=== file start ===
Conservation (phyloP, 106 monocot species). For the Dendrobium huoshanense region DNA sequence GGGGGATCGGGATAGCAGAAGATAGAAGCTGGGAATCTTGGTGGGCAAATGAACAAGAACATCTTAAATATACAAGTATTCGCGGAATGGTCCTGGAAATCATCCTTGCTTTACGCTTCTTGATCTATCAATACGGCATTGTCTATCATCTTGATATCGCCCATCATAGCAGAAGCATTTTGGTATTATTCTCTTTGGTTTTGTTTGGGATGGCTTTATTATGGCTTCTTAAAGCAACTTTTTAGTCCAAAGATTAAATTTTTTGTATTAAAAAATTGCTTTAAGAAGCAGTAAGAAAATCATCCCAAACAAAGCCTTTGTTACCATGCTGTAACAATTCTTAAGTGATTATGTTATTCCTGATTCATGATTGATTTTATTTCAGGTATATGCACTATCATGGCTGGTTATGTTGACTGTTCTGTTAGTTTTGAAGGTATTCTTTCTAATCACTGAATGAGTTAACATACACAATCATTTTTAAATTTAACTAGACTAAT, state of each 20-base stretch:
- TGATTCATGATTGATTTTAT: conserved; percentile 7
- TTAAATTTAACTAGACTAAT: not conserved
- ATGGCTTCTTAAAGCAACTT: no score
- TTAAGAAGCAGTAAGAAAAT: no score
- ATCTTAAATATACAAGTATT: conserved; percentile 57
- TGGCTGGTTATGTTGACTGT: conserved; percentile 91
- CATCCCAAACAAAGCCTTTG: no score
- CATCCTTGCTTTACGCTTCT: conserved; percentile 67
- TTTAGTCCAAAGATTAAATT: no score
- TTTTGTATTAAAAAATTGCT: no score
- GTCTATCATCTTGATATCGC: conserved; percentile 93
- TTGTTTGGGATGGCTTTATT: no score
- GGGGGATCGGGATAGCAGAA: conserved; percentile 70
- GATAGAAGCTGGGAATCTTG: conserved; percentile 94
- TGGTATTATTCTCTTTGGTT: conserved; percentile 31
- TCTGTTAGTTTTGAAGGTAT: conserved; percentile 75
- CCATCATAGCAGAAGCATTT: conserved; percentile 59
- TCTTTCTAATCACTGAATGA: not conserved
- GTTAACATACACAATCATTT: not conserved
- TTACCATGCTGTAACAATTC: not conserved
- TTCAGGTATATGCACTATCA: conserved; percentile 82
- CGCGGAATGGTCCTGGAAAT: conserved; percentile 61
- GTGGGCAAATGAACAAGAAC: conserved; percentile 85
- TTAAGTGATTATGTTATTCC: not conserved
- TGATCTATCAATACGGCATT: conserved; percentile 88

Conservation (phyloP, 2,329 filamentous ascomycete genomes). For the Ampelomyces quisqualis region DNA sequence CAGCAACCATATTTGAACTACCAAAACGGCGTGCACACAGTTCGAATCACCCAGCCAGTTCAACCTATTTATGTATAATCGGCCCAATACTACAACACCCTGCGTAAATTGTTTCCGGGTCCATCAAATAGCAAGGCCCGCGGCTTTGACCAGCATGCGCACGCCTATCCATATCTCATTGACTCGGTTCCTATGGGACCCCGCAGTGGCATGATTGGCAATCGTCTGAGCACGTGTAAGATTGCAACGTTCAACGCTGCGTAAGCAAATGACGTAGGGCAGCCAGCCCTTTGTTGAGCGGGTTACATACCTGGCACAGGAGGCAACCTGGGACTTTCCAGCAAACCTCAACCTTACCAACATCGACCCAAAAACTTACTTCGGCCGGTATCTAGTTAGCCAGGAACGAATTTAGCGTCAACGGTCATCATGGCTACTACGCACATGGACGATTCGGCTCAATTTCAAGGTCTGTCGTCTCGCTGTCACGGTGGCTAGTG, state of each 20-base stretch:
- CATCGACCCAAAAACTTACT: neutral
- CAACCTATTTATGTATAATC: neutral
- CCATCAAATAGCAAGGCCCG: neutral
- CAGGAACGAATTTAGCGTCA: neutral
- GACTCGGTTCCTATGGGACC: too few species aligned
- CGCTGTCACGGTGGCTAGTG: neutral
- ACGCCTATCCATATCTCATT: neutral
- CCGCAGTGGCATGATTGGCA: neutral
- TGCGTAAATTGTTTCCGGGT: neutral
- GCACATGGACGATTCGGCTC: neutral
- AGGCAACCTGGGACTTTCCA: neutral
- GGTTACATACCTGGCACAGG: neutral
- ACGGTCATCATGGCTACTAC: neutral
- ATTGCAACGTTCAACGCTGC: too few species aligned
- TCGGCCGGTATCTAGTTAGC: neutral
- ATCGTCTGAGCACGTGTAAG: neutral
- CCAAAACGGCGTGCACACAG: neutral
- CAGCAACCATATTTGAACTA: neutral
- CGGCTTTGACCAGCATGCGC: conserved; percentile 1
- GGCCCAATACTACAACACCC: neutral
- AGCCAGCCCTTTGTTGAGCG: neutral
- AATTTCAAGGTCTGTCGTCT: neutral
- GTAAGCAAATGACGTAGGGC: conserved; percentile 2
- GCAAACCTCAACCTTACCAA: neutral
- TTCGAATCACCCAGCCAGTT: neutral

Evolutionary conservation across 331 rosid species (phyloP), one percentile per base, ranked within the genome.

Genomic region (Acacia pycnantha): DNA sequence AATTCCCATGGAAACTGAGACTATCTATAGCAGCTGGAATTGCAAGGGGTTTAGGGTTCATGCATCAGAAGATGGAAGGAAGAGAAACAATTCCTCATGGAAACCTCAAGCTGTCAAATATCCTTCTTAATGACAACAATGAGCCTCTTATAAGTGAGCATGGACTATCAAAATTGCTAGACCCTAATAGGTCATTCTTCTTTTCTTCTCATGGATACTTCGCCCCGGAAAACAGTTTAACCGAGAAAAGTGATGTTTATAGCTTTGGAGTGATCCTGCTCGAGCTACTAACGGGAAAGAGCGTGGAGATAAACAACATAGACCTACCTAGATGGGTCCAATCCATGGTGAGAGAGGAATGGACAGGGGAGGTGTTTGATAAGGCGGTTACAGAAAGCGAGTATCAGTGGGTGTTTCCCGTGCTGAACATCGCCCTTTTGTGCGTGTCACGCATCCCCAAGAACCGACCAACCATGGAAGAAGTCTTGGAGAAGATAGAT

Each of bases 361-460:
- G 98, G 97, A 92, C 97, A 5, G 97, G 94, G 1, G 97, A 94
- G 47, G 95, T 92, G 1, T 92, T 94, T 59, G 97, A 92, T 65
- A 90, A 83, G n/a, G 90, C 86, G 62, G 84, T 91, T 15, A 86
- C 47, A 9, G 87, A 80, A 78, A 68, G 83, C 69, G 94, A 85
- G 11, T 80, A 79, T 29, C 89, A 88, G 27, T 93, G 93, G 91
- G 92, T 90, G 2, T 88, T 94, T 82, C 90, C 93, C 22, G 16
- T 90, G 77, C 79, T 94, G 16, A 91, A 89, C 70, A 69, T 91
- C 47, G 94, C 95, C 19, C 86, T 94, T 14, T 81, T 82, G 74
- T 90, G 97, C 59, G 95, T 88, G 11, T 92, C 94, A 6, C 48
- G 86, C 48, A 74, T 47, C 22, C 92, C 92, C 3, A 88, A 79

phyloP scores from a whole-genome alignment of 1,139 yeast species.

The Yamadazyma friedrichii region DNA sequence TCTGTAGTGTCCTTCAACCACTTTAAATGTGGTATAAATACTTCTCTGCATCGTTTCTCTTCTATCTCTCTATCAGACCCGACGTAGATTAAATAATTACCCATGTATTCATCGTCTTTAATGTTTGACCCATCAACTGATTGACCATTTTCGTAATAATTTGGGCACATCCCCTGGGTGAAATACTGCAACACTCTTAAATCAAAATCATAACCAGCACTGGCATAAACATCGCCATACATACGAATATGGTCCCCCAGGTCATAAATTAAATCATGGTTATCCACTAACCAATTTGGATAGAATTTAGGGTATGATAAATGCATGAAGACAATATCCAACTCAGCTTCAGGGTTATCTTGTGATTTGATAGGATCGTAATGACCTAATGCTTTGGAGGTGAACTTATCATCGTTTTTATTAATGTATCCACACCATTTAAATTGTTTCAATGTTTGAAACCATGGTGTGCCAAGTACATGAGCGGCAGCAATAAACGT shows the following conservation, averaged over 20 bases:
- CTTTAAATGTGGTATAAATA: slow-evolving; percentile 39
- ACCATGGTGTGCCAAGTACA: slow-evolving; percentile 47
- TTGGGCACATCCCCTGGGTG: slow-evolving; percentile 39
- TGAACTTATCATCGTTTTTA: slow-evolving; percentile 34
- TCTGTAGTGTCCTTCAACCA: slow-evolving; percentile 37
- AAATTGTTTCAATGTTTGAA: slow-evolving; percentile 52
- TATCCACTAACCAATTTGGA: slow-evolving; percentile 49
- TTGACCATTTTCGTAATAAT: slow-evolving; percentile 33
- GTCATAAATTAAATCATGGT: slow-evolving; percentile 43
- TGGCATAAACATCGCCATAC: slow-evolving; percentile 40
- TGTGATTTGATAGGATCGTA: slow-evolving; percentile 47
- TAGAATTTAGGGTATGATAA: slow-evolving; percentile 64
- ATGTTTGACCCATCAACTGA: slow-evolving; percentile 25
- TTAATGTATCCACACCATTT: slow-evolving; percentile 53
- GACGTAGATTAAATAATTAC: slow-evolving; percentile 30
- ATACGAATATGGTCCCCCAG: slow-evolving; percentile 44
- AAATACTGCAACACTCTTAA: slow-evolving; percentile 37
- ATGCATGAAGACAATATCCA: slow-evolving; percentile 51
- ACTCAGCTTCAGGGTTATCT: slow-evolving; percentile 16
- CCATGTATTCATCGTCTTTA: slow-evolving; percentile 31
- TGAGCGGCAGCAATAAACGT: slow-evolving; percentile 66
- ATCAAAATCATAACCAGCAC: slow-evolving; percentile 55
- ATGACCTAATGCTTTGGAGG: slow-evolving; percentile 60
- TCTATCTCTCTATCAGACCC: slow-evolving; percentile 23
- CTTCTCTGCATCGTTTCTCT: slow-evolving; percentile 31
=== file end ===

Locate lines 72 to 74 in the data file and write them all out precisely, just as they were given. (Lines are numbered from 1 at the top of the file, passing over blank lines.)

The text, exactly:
- TCTGTAGTGTCCTTCAACCA: slow-evolving; percentile 37
- AAATTGTTTCAATGTTTGAA: slow-evolving; percentile 52
- TATCCACTAACCAATTTGGA: slow-evolving; percentile 49